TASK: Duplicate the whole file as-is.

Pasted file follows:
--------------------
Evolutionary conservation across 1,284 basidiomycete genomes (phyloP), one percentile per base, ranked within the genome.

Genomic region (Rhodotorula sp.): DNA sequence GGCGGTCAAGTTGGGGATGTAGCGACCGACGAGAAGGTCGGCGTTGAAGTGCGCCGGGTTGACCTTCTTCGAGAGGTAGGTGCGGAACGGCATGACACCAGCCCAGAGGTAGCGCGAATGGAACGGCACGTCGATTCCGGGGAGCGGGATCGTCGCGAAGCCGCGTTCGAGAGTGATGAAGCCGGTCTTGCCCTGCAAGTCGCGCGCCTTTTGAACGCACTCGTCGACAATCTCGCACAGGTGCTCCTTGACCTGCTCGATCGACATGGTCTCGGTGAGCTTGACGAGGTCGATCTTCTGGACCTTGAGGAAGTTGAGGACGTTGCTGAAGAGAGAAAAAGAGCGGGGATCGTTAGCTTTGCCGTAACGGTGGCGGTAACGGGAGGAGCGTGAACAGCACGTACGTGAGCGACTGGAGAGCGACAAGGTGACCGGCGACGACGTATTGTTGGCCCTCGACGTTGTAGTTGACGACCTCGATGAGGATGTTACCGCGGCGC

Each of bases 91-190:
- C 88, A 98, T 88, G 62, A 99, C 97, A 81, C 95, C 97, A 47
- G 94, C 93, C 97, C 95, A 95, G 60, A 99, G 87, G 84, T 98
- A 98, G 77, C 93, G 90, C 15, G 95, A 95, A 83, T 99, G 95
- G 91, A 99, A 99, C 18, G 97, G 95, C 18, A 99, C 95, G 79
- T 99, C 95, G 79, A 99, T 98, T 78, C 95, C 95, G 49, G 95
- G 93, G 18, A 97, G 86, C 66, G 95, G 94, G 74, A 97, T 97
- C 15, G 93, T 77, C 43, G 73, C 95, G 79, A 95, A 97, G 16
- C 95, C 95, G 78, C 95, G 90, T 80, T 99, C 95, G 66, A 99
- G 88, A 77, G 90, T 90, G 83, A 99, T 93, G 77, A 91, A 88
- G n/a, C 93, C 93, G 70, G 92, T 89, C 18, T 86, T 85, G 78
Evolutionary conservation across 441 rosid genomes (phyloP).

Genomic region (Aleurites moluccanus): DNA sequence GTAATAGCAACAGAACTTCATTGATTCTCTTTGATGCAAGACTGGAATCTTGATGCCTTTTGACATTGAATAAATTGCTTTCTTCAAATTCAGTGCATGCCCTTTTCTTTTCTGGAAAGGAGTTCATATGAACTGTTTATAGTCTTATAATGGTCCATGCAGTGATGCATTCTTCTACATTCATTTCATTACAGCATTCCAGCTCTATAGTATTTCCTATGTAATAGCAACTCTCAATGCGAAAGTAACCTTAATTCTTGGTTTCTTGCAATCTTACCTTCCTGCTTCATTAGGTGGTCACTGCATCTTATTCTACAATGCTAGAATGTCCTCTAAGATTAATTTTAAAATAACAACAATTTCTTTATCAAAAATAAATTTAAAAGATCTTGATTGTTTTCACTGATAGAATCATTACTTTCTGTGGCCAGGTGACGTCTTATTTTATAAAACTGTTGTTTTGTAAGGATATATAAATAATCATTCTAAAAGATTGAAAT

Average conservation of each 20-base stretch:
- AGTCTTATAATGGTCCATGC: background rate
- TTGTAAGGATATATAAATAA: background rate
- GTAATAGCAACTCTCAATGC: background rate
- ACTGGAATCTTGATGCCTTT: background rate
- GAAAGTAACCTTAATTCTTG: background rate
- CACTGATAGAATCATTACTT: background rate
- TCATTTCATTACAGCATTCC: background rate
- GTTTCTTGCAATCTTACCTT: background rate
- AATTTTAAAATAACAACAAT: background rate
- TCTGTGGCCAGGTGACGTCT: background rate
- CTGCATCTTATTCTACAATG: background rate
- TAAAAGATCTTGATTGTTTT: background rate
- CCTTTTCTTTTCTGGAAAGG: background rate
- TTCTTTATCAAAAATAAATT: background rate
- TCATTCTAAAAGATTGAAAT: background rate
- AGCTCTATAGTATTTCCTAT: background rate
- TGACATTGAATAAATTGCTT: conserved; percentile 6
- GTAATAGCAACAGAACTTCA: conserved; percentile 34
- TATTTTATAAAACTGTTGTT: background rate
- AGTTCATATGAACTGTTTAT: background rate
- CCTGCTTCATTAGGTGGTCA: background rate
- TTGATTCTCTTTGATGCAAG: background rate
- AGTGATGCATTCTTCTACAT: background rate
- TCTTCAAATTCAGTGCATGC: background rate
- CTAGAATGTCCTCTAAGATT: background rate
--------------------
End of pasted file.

Evolutionary conservation across 1,284 basidiomycete genomes (phyloP), one percentile per base, ranked within the genome.

Genomic region (Rhodotorula sp.): DNA sequence GGCGGTCAAGTTGGGGATGTAGCGACCGACGAGAAGGTCGGCGTTGAAGTGCGCCGGGTTGACCTTCTTCGAGAGGTAGGTGCGGAACGGCATGACACCAGCCCAGAGGTAGCGCGAATGGAACGGCACGTCGATTCCGGGGAGCGGGATCGTCGCGAAGCCGCGTTCGAGAGTGATGAAGCCGGTCTTGCCCTGCAAGTCGCGCGCCTTTTGAACGCACTCGTCGACAATCTCGCACAGGTGCTCCTTGACCTGCTCGATCGACATGGTCTCGGTGAGCTTGACGAGGTCGATCTTCTGGACCTTGAGGAAGTTGAGGACGTTGCTGAAGAGAGAAAAAGAGCGGGGATCGTTAGCTTTGCCGTAACGGTGGCGGTAACGGGAGGAGCGTGAACAGCACGTACGTGAGCGACTGGAGAGCGACAAGGTGACCGGCGACGACGTATTGTTGGCCCTCGACGTTGTAGTTGACGACCTCGATGAGGATGTTACCGCGGCGC

Each of bases 91-190:
- C 88, A 98, T 88, G 62, A 99, C 97, A 81, C 95, C 97, A 47
- G 94, C 93, C 97, C 95, A 95, G 60, A 99, G 87, G 84, T 98
- A 98, G 77, C 93, G 90, C 15, G 95, A 95, A 83, T 99, G 95
- G 91, A 99, A 99, C 18, G 97, G 95, C 18, A 99, C 95, G 79
- T 99, C 95, G 79, A 99, T 98, T 78, C 95, C 95, G 49, G 95
- G 93, G 18, A 97, G 86, C 66, G 95, G 94, G 74, A 97, T 97
- C 15, G 93, T 77, C 43, G 73, C 95, G 79, A 95, A 97, G 16
- C 95, C 95, G 78, C 95, G 90, T 80, T 99, C 95, G 66, A 99
- G 88, A 77, G 90, T 90, G 83, A 99, T 93, G 77, A 91, A 88
- G n/a, C 93, C 93, G 70, G 92, T 89, C 18, T 86, T 85, G 78
Evolutionary conservation across 441 rosid genomes (phyloP).

Genomic region (Aleurites moluccanus): DNA sequence GTAATAGCAACAGAACTTCATTGATTCTCTTTGATGCAAGACTGGAATCTTGATGCCTTTTGACATTGAATAAATTGCTTTCTTCAAATTCAGTGCATGCCCTTTTCTTTTCTGGAAAGGAGTTCATATGAACTGTTTATAGTCTTATAATGGTCCATGCAGTGATGCATTCTTCTACATTCATTTCATTACAGCATTCCAGCTCTATAGTATTTCCTATGTAATAGCAACTCTCAATGCGAAAGTAACCTTAATTCTTGGTTTCTTGCAATCTTACCTTCCTGCTTCATTAGGTGGTCACTGCATCTTATTCTACAATGCTAGAATGTCCTCTAAGATTAATTTTAAAATAACAACAATTTCTTTATCAAAAATAAATTTAAAAGATCTTGATTGTTTTCACTGATAGAATCATTACTTTCTGTGGCCAGGTGACGTCTTATTTTATAAAACTGTTGTTTTGTAAGGATATATAAATAATCATTCTAAAAGATTGAAAT

Average conservation of each 20-base stretch:
- AGTCTTATAATGGTCCATGC: background rate
- TTGTAAGGATATATAAATAA: background rate
- GTAATAGCAACTCTCAATGC: background rate
- ACTGGAATCTTGATGCCTTT: background rate
- GAAAGTAACCTTAATTCTTG: background rate
- CACTGATAGAATCATTACTT: background rate
- TCATTTCATTACAGCATTCC: background rate
- GTTTCTTGCAATCTTACCTT: background rate
- AATTTTAAAATAACAACAAT: background rate
- TCTGTGGCCAGGTGACGTCT: background rate
- CTGCATCTTATTCTACAATG: background rate
- TAAAAGATCTTGATTGTTTT: background rate
- CCTTTTCTTTTCTGGAAAGG: background rate
- TTCTTTATCAAAAATAAATT: background rate
- TCATTCTAAAAGATTGAAAT: background rate
- AGCTCTATAGTATTTCCTAT: background rate
- TGACATTGAATAAATTGCTT: conserved; percentile 6
- GTAATAGCAACAGAACTTCA: conserved; percentile 34
- TATTTTATAAAACTGTTGTT: background rate
- AGTTCATATGAACTGTTTAT: background rate
- CCTGCTTCATTAGGTGGTCA: background rate
- TTGATTCTCTTTGATGCAAG: background rate
- AGTGATGCATTCTTCTACAT: background rate
- TCTTCAAATTCAGTGCATGC: background rate
- CTAGAATGTCCTCTAAGATT: background rate